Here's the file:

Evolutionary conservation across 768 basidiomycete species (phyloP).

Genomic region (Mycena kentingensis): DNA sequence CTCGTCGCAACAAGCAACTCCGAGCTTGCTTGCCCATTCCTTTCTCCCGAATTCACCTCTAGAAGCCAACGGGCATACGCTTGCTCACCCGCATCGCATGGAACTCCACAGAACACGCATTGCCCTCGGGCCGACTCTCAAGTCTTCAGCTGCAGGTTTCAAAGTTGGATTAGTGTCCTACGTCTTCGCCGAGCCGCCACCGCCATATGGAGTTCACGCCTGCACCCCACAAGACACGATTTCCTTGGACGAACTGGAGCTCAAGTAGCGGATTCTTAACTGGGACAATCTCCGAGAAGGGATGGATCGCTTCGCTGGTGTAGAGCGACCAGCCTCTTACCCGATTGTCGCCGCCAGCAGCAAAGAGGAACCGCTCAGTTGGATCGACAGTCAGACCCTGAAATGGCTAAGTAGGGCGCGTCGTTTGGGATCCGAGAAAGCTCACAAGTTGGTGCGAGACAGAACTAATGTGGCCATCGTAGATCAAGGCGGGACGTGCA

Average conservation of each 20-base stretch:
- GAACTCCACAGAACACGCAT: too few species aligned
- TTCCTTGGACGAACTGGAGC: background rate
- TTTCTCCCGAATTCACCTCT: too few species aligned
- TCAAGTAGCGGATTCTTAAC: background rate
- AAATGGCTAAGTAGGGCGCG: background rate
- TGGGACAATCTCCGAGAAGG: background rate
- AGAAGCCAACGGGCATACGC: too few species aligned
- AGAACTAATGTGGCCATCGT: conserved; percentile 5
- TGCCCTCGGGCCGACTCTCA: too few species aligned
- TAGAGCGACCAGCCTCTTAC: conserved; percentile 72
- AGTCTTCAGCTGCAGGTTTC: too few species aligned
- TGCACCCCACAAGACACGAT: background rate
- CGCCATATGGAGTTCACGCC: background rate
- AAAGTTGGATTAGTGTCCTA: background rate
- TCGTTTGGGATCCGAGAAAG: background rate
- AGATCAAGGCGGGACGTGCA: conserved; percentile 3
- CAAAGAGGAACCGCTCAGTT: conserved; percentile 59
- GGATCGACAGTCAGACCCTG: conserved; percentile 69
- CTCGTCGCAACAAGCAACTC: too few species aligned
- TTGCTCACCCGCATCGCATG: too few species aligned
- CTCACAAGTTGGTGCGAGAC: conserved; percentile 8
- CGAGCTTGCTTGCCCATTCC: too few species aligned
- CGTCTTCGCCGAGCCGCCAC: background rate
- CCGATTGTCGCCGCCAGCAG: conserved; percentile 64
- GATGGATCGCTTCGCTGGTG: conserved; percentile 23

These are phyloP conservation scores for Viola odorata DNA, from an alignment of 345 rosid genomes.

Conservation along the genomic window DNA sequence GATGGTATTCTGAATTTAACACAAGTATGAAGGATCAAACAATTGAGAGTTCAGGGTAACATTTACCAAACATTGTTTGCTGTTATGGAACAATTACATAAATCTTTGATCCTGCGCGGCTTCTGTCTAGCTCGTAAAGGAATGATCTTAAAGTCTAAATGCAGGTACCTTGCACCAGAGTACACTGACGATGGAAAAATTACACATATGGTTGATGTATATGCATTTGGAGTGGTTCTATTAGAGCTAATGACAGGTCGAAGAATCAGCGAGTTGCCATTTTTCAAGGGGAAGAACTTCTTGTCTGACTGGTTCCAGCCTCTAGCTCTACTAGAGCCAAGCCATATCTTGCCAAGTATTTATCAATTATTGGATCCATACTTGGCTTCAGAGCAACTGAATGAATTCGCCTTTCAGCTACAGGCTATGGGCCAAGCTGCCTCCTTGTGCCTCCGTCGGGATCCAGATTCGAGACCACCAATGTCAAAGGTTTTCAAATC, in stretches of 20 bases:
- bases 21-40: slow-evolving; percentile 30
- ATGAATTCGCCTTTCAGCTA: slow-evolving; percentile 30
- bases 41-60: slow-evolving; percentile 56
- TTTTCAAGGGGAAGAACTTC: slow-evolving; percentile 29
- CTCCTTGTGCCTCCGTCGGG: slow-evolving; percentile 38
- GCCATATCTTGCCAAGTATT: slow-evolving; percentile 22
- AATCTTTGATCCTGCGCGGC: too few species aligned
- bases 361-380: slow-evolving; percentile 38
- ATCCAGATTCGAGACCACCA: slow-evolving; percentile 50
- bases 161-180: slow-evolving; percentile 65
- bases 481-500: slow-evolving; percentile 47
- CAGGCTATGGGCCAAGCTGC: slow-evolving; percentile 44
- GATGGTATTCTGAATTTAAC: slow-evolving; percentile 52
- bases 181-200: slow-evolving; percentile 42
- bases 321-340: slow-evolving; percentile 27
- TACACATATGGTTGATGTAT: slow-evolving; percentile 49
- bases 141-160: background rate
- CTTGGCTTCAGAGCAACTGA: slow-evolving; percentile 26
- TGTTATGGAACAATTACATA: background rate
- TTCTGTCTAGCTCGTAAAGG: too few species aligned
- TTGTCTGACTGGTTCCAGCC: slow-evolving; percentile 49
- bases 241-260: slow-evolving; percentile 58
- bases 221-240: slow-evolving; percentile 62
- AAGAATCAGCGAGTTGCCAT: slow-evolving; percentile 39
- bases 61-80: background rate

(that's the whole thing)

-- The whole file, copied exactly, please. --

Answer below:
Evolutionary conservation across 768 basidiomycete species (phyloP).

Genomic region (Mycena kentingensis): DNA sequence CTCGTCGCAACAAGCAACTCCGAGCTTGCTTGCCCATTCCTTTCTCCCGAATTCACCTCTAGAAGCCAACGGGCATACGCTTGCTCACCCGCATCGCATGGAACTCCACAGAACACGCATTGCCCTCGGGCCGACTCTCAAGTCTTCAGCTGCAGGTTTCAAAGTTGGATTAGTGTCCTACGTCTTCGCCGAGCCGCCACCGCCATATGGAGTTCACGCCTGCACCCCACAAGACACGATTTCCTTGGACGAACTGGAGCTCAAGTAGCGGATTCTTAACTGGGACAATCTCCGAGAAGGGATGGATCGCTTCGCTGGTGTAGAGCGACCAGCCTCTTACCCGATTGTCGCCGCCAGCAGCAAAGAGGAACCGCTCAGTTGGATCGACAGTCAGACCCTGAAATGGCTAAGTAGGGCGCGTCGTTTGGGATCCGAGAAAGCTCACAAGTTGGTGCGAGACAGAACTAATGTGGCCATCGTAGATCAAGGCGGGACGTGCA

Average conservation of each 20-base stretch:
- GAACTCCACAGAACACGCAT: too few species aligned
- TTCCTTGGACGAACTGGAGC: background rate
- TTTCTCCCGAATTCACCTCT: too few species aligned
- TCAAGTAGCGGATTCTTAAC: background rate
- AAATGGCTAAGTAGGGCGCG: background rate
- TGGGACAATCTCCGAGAAGG: background rate
- AGAAGCCAACGGGCATACGC: too few species aligned
- AGAACTAATGTGGCCATCGT: conserved; percentile 5
- TGCCCTCGGGCCGACTCTCA: too few species aligned
- TAGAGCGACCAGCCTCTTAC: conserved; percentile 72
- AGTCTTCAGCTGCAGGTTTC: too few species aligned
- TGCACCCCACAAGACACGAT: background rate
- CGCCATATGGAGTTCACGCC: background rate
- AAAGTTGGATTAGTGTCCTA: background rate
- TCGTTTGGGATCCGAGAAAG: background rate
- AGATCAAGGCGGGACGTGCA: conserved; percentile 3
- CAAAGAGGAACCGCTCAGTT: conserved; percentile 59
- GGATCGACAGTCAGACCCTG: conserved; percentile 69
- CTCGTCGCAACAAGCAACTC: too few species aligned
- TTGCTCACCCGCATCGCATG: too few species aligned
- CTCACAAGTTGGTGCGAGAC: conserved; percentile 8
- CGAGCTTGCTTGCCCATTCC: too few species aligned
- CGTCTTCGCCGAGCCGCCAC: background rate
- CCGATTGTCGCCGCCAGCAG: conserved; percentile 64
- GATGGATCGCTTCGCTGGTG: conserved; percentile 23

These are phyloP conservation scores for Viola odorata DNA, from an alignment of 345 rosid genomes.

Conservation along the genomic window DNA sequence GATGGTATTCTGAATTTAACACAAGTATGAAGGATCAAACAATTGAGAGTTCAGGGTAACATTTACCAAACATTGTTTGCTGTTATGGAACAATTACATAAATCTTTGATCCTGCGCGGCTTCTGTCTAGCTCGTAAAGGAATGATCTTAAAGTCTAAATGCAGGTACCTTGCACCAGAGTACACTGACGATGGAAAAATTACACATATGGTTGATGTATATGCATTTGGAGTGGTTCTATTAGAGCTAATGACAGGTCGAAGAATCAGCGAGTTGCCATTTTTCAAGGGGAAGAACTTCTTGTCTGACTGGTTCCAGCCTCTAGCTCTACTAGAGCCAAGCCATATCTTGCCAAGTATTTATCAATTATTGGATCCATACTTGGCTTCAGAGCAACTGAATGAATTCGCCTTTCAGCTACAGGCTATGGGCCAAGCTGCCTCCTTGTGCCTCCGTCGGGATCCAGATTCGAGACCACCAATGTCAAAGGTTTTCAAATC, in stretches of 20 bases:
- bases 21-40: slow-evolving; percentile 30
- ATGAATTCGCCTTTCAGCTA: slow-evolving; percentile 30
- bases 41-60: slow-evolving; percentile 56
- TTTTCAAGGGGAAGAACTTC: slow-evolving; percentile 29
- CTCCTTGTGCCTCCGTCGGG: slow-evolving; percentile 38
- GCCATATCTTGCCAAGTATT: slow-evolving; percentile 22
- AATCTTTGATCCTGCGCGGC: too few species aligned
- bases 361-380: slow-evolving; percentile 38
- ATCCAGATTCGAGACCACCA: slow-evolving; percentile 50
- bases 161-180: slow-evolving; percentile 65
- bases 481-500: slow-evolving; percentile 47
- CAGGCTATGGGCCAAGCTGC: slow-evolving; percentile 44
- GATGGTATTCTGAATTTAAC: slow-evolving; percentile 52
- bases 181-200: slow-evolving; percentile 42
- bases 321-340: slow-evolving; percentile 27
- TACACATATGGTTGATGTAT: slow-evolving; percentile 49
- bases 141-160: background rate
- CTTGGCTTCAGAGCAACTGA: slow-evolving; percentile 26
- TGTTATGGAACAATTACATA: background rate
- TTCTGTCTAGCTCGTAAAGG: too few species aligned
- TTGTCTGACTGGTTCCAGCC: slow-evolving; percentile 49
- bases 241-260: slow-evolving; percentile 58
- bases 221-240: slow-evolving; percentile 62
- AAGAATCAGCGAGTTGCCAT: slow-evolving; percentile 39
- bases 61-80: background rate